Some of my favorite comics strips

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Some of my favorite comics these days are Ipso Facto by Mike Wallster. It’s about one of the last remaining video stores in the country called Eddie’s Video Paradise. I love the drawing style and it’s funny.

Mike has started posting again after a long absence and in color now. I hope he keeps up the schedule, I enjoy seeing it.

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I also like War and Peas by Elizabeth Pich and Jonathan Kunz. I also love the drawing style, it draws you in. It seems simple at first, but it’s actually quite intricate.

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Also, a bit new is Macanudo by Liniers. It’s a bit weird and sometimes hard to understand, but that’s what makes it great. Even greater is the drawing. I’ve never seen it printed in newspapers, I’ve just seen it online. I’m not sure seeing it printed in newspapers would do it justice. Is the quality diminished, you know, I mean does the line work show up well? Does the color pop out like it does online?

The one comic shown here is word for word taken from the first Peanuts strip ever. Word for word. And it works!

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The first Peanuts strip, October 2, 1950.

How Woodstock got his name

I came upon this CBS Sunday Morning story on Woodstock, the bird from Peanuts.

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I haven’t been getting CBS for the past month. CBS is having a quarrel with my cable company ATT Uverse and they took themselves off the cable system, so we get a blank blue screen now where CBS should be. I had a routine of watching  CBS Sunday Morning each week, which is broken now, so I didn’t get to see this, but I’ve been goofing around YouTube lately and it popped up.

I’m told that one of my characters, Jacomo, the mole, shown here, looks like Woodstock. Does he? Maybe. My influences are Charles Schulz and Hanna Barbera, so maybe Jacomo is a bit like Woodstock; not intentionally, but I guess I can see the resemblance.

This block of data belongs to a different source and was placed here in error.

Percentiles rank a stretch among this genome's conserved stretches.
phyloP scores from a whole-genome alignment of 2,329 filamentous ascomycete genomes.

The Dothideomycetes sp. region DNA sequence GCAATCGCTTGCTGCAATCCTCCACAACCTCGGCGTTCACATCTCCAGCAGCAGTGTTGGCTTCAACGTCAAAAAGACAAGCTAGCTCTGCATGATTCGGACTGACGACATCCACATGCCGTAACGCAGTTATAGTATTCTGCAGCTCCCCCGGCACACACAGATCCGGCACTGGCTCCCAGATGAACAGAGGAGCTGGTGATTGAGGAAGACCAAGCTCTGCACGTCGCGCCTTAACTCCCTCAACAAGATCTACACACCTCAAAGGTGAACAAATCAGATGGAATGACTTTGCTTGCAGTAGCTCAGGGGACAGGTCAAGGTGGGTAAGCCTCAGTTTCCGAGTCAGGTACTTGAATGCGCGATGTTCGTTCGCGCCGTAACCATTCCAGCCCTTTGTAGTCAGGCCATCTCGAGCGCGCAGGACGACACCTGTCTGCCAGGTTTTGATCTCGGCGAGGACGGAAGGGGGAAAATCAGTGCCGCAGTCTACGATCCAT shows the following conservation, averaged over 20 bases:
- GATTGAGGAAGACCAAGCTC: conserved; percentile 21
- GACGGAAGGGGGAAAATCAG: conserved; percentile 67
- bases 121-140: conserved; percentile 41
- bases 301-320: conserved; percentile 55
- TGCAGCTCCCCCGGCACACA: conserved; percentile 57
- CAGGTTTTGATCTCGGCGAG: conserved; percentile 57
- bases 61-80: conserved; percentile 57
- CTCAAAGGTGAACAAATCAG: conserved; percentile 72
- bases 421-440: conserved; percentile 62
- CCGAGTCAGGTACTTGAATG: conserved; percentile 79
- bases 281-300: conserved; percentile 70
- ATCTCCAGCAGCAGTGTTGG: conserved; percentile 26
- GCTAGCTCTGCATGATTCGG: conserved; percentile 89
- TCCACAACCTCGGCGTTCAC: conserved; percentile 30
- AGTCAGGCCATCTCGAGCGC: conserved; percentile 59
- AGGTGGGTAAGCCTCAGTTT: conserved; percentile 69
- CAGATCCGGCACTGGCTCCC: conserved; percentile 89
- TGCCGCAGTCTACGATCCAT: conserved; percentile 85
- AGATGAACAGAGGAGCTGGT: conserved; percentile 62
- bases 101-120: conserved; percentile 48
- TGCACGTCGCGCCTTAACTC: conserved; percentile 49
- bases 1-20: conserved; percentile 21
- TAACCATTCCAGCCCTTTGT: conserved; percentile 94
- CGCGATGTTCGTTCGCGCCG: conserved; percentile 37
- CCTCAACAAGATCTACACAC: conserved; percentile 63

Daily News Sunday comics; a blast from the past

I started following a page on Facebook that is all about The New York Daily News Sunday papers. Mostly the comics and thrown in are some old images and comic from the New York Mirror.

What I like about it is that as you scroll down, you feel as if you are reading the actual comics pages at the time. Three comics stood out that I had forgotten about but when I saw them here it brought back so many childhood memories for different reasons.

louie-comicThe reason I remember Louie so well is Silly Putty! I distinctly remember picking up this comic by pushing Silly Putty onto it and then taking up the image. Like this image shows below.

I don’t know why Louie stands out, because I’m sure I did this with all the comics, but I distinctly remember picking up Louie with Silly Putty.

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I liked Pottsy because it was funny, but also it was New York. He was a NY cop and the scenes clearly depicted New York. This top comic is obviously Coney Island and the one below clearly shows City Hall in lower Manhattan. I was just there a couple of weeks ago.

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As for Super Duper, I remember drawing it as a kid. When I learned to cartoon by redrawing the Sunday comics and putting my own characters in. I can clearly remember drawing and re-drawing Super Duper.

A comic on the subway wall

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I took this photo on the NY subway on Saturday. Do you see what I see? No. Not the girl, not the filthy walls outside the window, either. I’m talking about the comic strip on the wall. It’s an ad, but still, it’s a comic.

For years I’ve had this idea of a comic panel, or possibly strip, on this square box ad space on the subways. I always imagined my own comic, Tomversation, in that space. It would be changed out a couple of times a week, maybe weekly, I don’t know how convenient or inconvenient it would be to change the image regularly.